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New Federal Reserve Rule Proposal Could Pave the Way for Increased Shareholder Activism at Banking Organizations

July 13, 2019
Steve Wolosky, Andrew Freedman and Ron Berenblat
Harvard Law School Forum on Corporate Governance and Financial Regulation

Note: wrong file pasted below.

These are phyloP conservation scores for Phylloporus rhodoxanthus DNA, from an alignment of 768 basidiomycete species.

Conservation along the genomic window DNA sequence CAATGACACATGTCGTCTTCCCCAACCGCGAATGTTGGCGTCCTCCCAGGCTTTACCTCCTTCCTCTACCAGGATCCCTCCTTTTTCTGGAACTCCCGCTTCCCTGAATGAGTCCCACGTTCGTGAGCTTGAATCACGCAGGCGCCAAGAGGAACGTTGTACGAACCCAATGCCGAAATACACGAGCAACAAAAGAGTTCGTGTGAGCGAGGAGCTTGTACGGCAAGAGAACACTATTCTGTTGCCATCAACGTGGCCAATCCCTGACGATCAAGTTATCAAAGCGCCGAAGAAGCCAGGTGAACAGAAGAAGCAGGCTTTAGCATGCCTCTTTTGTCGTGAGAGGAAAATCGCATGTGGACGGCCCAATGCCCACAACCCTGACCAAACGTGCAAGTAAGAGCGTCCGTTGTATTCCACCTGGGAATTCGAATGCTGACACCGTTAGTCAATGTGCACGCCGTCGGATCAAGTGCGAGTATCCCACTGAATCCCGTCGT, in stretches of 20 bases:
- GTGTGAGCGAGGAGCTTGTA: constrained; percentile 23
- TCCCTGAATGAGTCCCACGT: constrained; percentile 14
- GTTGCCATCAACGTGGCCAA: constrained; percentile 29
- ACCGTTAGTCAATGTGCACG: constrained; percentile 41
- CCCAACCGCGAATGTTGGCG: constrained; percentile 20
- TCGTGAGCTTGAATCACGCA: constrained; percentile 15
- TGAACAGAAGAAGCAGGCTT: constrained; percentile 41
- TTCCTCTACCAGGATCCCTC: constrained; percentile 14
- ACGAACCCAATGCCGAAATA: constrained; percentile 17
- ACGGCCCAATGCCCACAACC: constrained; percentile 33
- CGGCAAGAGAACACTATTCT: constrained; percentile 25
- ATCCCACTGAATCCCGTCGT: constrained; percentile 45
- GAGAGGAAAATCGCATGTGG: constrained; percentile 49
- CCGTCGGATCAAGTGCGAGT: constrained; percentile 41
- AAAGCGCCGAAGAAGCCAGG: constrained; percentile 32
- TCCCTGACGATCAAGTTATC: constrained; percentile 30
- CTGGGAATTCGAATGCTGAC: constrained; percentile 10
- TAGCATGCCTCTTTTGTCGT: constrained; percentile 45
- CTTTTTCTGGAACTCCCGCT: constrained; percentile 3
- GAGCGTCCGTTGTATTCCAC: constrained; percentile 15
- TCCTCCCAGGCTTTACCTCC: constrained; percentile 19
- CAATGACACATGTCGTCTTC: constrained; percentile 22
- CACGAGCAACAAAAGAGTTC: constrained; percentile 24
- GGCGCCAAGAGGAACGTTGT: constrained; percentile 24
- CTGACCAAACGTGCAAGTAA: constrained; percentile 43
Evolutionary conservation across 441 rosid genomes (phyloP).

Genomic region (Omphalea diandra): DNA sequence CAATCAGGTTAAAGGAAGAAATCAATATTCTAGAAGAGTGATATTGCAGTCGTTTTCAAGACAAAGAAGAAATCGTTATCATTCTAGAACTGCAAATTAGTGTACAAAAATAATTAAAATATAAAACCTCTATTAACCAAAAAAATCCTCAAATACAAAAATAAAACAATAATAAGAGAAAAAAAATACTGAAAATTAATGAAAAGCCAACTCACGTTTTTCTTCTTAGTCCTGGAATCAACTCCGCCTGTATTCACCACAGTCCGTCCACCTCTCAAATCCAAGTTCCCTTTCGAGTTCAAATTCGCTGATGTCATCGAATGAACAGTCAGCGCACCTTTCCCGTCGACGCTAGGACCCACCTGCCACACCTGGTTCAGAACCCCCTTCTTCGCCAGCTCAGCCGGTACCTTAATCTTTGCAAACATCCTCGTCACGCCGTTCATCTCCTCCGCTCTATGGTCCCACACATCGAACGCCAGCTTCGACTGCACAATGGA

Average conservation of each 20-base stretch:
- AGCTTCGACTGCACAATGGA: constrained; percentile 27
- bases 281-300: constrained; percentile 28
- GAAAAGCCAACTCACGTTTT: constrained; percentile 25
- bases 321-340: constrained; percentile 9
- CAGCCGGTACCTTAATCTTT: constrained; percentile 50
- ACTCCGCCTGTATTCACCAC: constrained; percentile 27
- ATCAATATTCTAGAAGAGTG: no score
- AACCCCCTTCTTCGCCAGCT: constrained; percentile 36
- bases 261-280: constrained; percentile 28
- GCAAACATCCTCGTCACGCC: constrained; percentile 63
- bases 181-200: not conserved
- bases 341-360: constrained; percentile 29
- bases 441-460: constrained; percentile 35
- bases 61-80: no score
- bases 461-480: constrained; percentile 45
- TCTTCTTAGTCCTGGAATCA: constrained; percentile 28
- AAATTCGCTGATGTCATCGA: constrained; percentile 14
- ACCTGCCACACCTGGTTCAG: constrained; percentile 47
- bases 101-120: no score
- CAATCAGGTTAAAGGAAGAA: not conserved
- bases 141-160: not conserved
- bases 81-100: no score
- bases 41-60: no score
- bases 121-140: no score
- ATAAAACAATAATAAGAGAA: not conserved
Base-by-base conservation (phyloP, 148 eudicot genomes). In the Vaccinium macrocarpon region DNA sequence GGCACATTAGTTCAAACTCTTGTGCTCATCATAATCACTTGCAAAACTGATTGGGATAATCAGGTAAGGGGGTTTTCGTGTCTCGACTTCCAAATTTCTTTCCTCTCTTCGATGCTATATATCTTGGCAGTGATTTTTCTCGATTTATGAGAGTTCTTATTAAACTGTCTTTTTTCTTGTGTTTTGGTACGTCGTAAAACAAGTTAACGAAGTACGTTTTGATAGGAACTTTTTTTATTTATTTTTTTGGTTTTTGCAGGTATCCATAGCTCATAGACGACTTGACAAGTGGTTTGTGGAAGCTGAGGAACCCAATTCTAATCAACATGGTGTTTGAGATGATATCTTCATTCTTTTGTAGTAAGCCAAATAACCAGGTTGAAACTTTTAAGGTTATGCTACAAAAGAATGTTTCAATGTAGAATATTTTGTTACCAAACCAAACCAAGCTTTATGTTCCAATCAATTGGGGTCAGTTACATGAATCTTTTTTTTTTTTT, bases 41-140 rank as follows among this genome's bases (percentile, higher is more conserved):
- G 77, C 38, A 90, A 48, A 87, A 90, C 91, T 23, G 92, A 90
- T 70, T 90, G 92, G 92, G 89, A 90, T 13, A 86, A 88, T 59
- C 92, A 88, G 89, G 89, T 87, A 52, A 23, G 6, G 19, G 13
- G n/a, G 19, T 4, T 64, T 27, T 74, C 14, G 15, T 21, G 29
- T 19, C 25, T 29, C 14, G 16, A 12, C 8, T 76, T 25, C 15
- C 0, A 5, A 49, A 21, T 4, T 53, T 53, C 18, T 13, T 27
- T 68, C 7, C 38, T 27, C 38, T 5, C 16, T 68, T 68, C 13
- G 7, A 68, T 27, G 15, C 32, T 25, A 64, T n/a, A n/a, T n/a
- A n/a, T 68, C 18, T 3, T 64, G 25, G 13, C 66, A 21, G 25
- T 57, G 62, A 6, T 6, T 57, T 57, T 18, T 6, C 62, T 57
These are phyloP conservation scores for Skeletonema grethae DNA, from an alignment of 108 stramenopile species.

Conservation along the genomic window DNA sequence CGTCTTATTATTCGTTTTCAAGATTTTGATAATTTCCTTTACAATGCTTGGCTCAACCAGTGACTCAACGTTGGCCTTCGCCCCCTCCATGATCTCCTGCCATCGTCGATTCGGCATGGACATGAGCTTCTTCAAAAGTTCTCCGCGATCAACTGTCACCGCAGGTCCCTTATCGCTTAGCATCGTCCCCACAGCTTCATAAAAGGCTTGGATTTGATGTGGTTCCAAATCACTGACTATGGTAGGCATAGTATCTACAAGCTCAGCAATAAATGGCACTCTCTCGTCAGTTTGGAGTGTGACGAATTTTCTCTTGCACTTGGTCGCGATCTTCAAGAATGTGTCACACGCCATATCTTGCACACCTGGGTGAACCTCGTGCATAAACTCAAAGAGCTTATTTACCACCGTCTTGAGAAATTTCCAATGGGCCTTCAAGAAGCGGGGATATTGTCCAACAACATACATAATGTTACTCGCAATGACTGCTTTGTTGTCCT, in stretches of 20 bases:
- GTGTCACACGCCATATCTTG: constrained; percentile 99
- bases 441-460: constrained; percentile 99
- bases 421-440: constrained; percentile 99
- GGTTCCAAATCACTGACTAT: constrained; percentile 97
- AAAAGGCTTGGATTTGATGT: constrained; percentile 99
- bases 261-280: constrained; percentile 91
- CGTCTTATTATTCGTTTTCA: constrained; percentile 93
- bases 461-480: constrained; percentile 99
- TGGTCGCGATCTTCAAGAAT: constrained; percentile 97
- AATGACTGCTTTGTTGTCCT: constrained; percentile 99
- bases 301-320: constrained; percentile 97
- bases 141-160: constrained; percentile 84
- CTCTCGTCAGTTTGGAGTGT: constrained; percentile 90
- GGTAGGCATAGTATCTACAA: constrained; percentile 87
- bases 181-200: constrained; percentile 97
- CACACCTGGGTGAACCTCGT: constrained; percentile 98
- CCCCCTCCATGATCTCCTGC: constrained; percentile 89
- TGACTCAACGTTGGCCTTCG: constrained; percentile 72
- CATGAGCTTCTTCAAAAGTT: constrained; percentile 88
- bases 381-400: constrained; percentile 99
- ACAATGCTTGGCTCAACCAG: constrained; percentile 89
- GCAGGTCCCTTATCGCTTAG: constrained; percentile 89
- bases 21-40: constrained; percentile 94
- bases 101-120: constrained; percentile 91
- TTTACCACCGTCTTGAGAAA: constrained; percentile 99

In April 2019, the Federal Reserve Board (the “FRB”) invited public comment on a proposal to revise the FRB’s rules for determining whether an entity controls a bank or bank holding company (“banking organization”) for purposes of the Bank Holding Company Act of 1956, as amended.  The proposal is intended to clarify, in particular, how the FRB decides whether an entity exercises a “controlling influence” over a banking organization.  If an entity has a controlling influence and, thus, control over a banking organization, the entity generally becomes subject to regulation as a bank holding company.  The FRB’s current framework for making control determinations is complex and often difficult to apply with certainty.  As a result of the uncertainty surrounding whether an investment in and/or engagement with a banking organization would constitute control under the FRB’s current framework and the consequences of becoming subject to the burdens imposed by bank holding company regulation, our shareholder activist clients have generally shied away from campaigns at banking organizations.  As discussed in this Client Alert, we believe the proposal’s simplification of the control framework and establishment of a broad set of rules that specifically cover highly relevant areas for shareholder activists, such as ownership thresholds, board representation and election contests, would introduce an important level of predictability to the control analysis that could pave the way for increased shareholder activism at banking organizations

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